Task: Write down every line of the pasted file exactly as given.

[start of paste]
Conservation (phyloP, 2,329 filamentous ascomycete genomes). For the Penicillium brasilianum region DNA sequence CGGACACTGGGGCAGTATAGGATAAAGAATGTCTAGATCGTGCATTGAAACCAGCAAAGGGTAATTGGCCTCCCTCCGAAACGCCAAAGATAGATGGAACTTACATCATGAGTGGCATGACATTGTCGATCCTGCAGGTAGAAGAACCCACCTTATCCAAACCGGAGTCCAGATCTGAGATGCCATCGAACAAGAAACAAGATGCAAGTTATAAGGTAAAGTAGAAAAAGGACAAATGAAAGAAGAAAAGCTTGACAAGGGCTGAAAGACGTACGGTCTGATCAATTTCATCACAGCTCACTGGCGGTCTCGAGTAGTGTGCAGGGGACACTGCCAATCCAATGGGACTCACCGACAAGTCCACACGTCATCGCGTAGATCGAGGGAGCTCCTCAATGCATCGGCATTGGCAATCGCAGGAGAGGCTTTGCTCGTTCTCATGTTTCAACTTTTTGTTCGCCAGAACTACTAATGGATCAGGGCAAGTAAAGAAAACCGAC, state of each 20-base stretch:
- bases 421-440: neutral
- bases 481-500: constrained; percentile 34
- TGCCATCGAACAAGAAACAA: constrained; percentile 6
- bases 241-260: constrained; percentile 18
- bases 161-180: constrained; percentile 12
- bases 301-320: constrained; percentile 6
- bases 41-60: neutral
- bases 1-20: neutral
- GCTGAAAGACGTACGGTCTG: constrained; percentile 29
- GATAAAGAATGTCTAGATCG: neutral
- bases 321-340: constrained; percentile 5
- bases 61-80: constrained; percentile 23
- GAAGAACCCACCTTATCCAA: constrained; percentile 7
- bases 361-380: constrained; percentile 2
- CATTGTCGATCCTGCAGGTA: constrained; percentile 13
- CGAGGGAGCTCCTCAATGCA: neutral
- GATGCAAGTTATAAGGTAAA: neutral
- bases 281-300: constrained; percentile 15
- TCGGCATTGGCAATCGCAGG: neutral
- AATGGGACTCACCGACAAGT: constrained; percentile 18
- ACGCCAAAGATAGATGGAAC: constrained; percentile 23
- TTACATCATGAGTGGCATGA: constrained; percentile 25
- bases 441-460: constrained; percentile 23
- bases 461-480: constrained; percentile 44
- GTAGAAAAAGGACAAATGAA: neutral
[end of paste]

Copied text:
Conservation (phyloP, 2,329 filamentous ascomycete genomes). For the Penicillium brasilianum region DNA sequence CGGACACTGGGGCAGTATAGGATAAAGAATGTCTAGATCGTGCATTGAAACCAGCAAAGGGTAATTGGCCTCCCTCCGAAACGCCAAAGATAGATGGAACTTACATCATGAGTGGCATGACATTGTCGATCCTGCAGGTAGAAGAACCCACCTTATCCAAACCGGAGTCCAGATCTGAGATGCCATCGAACAAGAAACAAGATGCAAGTTATAAGGTAAAGTAGAAAAAGGACAAATGAAAGAAGAAAAGCTTGACAAGGGCTGAAAGACGTACGGTCTGATCAATTTCATCACAGCTCACTGGCGGTCTCGAGTAGTGTGCAGGGGACACTGCCAATCCAATGGGACTCACCGACAAGTCCACACGTCATCGCGTAGATCGAGGGAGCTCCTCAATGCATCGGCATTGGCAATCGCAGGAGAGGCTTTGCTCGTTCTCATGTTTCAACTTTTTGTTCGCCAGAACTACTAATGGATCAGGGCAAGTAAAGAAAACCGAC, state of each 20-base stretch:
- bases 421-440: neutral
- bases 481-500: constrained; percentile 34
- TGCCATCGAACAAGAAACAA: constrained; percentile 6
- bases 241-260: constrained; percentile 18
- bases 161-180: constrained; percentile 12
- bases 301-320: constrained; percentile 6
- bases 41-60: neutral
- bases 1-20: neutral
- GCTGAAAGACGTACGGTCTG: constrained; percentile 29
- GATAAAGAATGTCTAGATCG: neutral
- bases 321-340: constrained; percentile 5
- bases 61-80: constrained; percentile 23
- GAAGAACCCACCTTATCCAA: constrained; percentile 7
- bases 361-380: constrained; percentile 2
- CATTGTCGATCCTGCAGGTA: constrained; percentile 13
- CGAGGGAGCTCCTCAATGCA: neutral
- GATGCAAGTTATAAGGTAAA: neutral
- bases 281-300: constrained; percentile 15
- TCGGCATTGGCAATCGCAGG: neutral
- AATGGGACTCACCGACAAGT: constrained; percentile 18
- ACGCCAAAGATAGATGGAAC: constrained; percentile 23
- TTACATCATGAGTGGCATGA: constrained; percentile 25
- bases 441-460: constrained; percentile 23
- bases 461-480: constrained; percentile 44
- GTAGAAAAAGGACAAATGAA: neutral